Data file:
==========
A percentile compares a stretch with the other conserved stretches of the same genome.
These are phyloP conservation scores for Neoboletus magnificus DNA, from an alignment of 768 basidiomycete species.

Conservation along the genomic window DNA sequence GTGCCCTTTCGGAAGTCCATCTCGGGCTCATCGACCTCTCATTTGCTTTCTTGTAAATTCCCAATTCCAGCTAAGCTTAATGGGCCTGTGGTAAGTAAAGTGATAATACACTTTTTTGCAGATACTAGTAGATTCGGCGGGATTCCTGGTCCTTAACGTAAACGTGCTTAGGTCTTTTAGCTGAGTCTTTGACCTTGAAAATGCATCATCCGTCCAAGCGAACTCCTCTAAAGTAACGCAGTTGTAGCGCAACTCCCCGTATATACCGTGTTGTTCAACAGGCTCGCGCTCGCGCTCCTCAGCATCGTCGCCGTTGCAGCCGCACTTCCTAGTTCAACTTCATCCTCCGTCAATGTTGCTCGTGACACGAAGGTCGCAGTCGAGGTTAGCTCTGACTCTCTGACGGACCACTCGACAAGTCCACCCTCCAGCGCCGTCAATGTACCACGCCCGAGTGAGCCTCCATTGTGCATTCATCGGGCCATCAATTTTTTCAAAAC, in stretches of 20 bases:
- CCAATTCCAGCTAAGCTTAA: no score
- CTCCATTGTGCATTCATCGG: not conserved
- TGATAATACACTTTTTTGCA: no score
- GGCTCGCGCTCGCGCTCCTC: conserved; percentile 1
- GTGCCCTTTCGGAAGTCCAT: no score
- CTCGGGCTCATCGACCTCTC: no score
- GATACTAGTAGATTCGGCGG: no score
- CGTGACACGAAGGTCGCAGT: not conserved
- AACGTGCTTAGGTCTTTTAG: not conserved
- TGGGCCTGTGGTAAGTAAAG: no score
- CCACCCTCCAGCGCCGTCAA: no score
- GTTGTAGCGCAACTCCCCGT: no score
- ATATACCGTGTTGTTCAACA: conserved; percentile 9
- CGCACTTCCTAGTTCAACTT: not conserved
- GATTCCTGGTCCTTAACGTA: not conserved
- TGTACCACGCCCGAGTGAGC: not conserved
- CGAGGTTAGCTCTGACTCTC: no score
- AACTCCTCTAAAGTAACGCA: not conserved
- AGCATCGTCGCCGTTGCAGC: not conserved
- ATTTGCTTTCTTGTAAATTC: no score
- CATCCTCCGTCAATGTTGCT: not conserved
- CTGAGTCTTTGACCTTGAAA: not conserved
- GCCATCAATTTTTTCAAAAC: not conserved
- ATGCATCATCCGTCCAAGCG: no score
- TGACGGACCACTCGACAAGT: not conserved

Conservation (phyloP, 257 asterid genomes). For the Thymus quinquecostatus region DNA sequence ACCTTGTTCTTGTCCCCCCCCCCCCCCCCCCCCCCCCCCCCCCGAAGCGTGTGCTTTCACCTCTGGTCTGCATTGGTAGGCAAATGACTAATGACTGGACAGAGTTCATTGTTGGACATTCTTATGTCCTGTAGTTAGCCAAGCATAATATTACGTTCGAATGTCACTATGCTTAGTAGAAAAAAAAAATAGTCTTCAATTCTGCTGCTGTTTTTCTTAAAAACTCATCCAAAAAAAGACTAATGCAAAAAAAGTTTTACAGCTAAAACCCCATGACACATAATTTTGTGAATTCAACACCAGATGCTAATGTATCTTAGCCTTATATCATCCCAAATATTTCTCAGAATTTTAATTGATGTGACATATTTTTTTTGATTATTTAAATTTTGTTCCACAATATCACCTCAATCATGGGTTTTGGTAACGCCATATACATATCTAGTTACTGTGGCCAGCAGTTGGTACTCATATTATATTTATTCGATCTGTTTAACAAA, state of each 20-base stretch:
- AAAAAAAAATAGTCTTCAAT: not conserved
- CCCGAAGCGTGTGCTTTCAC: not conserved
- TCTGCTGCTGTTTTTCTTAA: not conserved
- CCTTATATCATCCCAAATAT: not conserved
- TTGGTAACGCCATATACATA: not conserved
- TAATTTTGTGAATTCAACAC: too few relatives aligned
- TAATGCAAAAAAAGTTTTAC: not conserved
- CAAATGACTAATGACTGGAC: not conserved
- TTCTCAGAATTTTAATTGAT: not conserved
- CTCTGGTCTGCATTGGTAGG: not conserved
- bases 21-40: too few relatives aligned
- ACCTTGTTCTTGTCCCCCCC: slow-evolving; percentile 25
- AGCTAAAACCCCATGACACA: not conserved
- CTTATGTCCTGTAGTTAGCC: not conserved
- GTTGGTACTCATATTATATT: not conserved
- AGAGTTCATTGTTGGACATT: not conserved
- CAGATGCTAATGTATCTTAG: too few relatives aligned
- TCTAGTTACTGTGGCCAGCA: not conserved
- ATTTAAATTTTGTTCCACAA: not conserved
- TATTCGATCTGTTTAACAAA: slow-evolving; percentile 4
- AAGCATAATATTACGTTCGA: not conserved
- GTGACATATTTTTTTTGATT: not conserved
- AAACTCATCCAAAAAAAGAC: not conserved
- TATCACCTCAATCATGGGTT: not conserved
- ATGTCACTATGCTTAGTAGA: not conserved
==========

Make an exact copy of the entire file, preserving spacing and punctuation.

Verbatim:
A percentile compares a stretch with the other conserved stretches of the same genome.
These are phyloP conservation scores for Neoboletus magnificus DNA, from an alignment of 768 basidiomycete species.

Conservation along the genomic window DNA sequence GTGCCCTTTCGGAAGTCCATCTCGGGCTCATCGACCTCTCATTTGCTTTCTTGTAAATTCCCAATTCCAGCTAAGCTTAATGGGCCTGTGGTAAGTAAAGTGATAATACACTTTTTTGCAGATACTAGTAGATTCGGCGGGATTCCTGGTCCTTAACGTAAACGTGCTTAGGTCTTTTAGCTGAGTCTTTGACCTTGAAAATGCATCATCCGTCCAAGCGAACTCCTCTAAAGTAACGCAGTTGTAGCGCAACTCCCCGTATATACCGTGTTGTTCAACAGGCTCGCGCTCGCGCTCCTCAGCATCGTCGCCGTTGCAGCCGCACTTCCTAGTTCAACTTCATCCTCCGTCAATGTTGCTCGTGACACGAAGGTCGCAGTCGAGGTTAGCTCTGACTCTCTGACGGACCACTCGACAAGTCCACCCTCCAGCGCCGTCAATGTACCACGCCCGAGTGAGCCTCCATTGTGCATTCATCGGGCCATCAATTTTTTCAAAAC, in stretches of 20 bases:
- CCAATTCCAGCTAAGCTTAA: no score
- CTCCATTGTGCATTCATCGG: not conserved
- TGATAATACACTTTTTTGCA: no score
- GGCTCGCGCTCGCGCTCCTC: conserved; percentile 1
- GTGCCCTTTCGGAAGTCCAT: no score
- CTCGGGCTCATCGACCTCTC: no score
- GATACTAGTAGATTCGGCGG: no score
- CGTGACACGAAGGTCGCAGT: not conserved
- AACGTGCTTAGGTCTTTTAG: not conserved
- TGGGCCTGTGGTAAGTAAAG: no score
- CCACCCTCCAGCGCCGTCAA: no score
- GTTGTAGCGCAACTCCCCGT: no score
- ATATACCGTGTTGTTCAACA: conserved; percentile 9
- CGCACTTCCTAGTTCAACTT: not conserved
- GATTCCTGGTCCTTAACGTA: not conserved
- TGTACCACGCCCGAGTGAGC: not conserved
- CGAGGTTAGCTCTGACTCTC: no score
- AACTCCTCTAAAGTAACGCA: not conserved
- AGCATCGTCGCCGTTGCAGC: not conserved
- ATTTGCTTTCTTGTAAATTC: no score
- CATCCTCCGTCAATGTTGCT: not conserved
- CTGAGTCTTTGACCTTGAAA: not conserved
- GCCATCAATTTTTTCAAAAC: not conserved
- ATGCATCATCCGTCCAAGCG: no score
- TGACGGACCACTCGACAAGT: not conserved

Conservation (phyloP, 257 asterid genomes). For the Thymus quinquecostatus region DNA sequence ACCTTGTTCTTGTCCCCCCCCCCCCCCCCCCCCCCCCCCCCCCGAAGCGTGTGCTTTCACCTCTGGTCTGCATTGGTAGGCAAATGACTAATGACTGGACAGAGTTCATTGTTGGACATTCTTATGTCCTGTAGTTAGCCAAGCATAATATTACGTTCGAATGTCACTATGCTTAGTAGAAAAAAAAAATAGTCTTCAATTCTGCTGCTGTTTTTCTTAAAAACTCATCCAAAAAAAGACTAATGCAAAAAAAGTTTTACAGCTAAAACCCCATGACACATAATTTTGTGAATTCAACACCAGATGCTAATGTATCTTAGCCTTATATCATCCCAAATATTTCTCAGAATTTTAATTGATGTGACATATTTTTTTTGATTATTTAAATTTTGTTCCACAATATCACCTCAATCATGGGTTTTGGTAACGCCATATACATATCTAGTTACTGTGGCCAGCAGTTGGTACTCATATTATATTTATTCGATCTGTTTAACAAA, state of each 20-base stretch:
- AAAAAAAAATAGTCTTCAAT: not conserved
- CCCGAAGCGTGTGCTTTCAC: not conserved
- TCTGCTGCTGTTTTTCTTAA: not conserved
- CCTTATATCATCCCAAATAT: not conserved
- TTGGTAACGCCATATACATA: not conserved
- TAATTTTGTGAATTCAACAC: too few relatives aligned
- TAATGCAAAAAAAGTTTTAC: not conserved
- CAAATGACTAATGACTGGAC: not conserved
- TTCTCAGAATTTTAATTGAT: not conserved
- CTCTGGTCTGCATTGGTAGG: not conserved
- bases 21-40: too few relatives aligned
- ACCTTGTTCTTGTCCCCCCC: slow-evolving; percentile 25
- AGCTAAAACCCCATGACACA: not conserved
- CTTATGTCCTGTAGTTAGCC: not conserved
- GTTGGTACTCATATTATATT: not conserved
- AGAGTTCATTGTTGGACATT: not conserved
- CAGATGCTAATGTATCTTAG: too few relatives aligned
- TCTAGTTACTGTGGCCAGCA: not conserved
- ATTTAAATTTTGTTCCACAA: not conserved
- TATTCGATCTGTTTAACAAA: slow-evolving; percentile 4
- AAGCATAATATTACGTTCGA: not conserved
- GTGACATATTTTTTTTGATT: not conserved
- AAACTCATCCAAAAAAAGAC: not conserved
- TATCACCTCAATCATGGGTT: not conserved
- ATGTCACTATGCTTAGTAGA: not conserved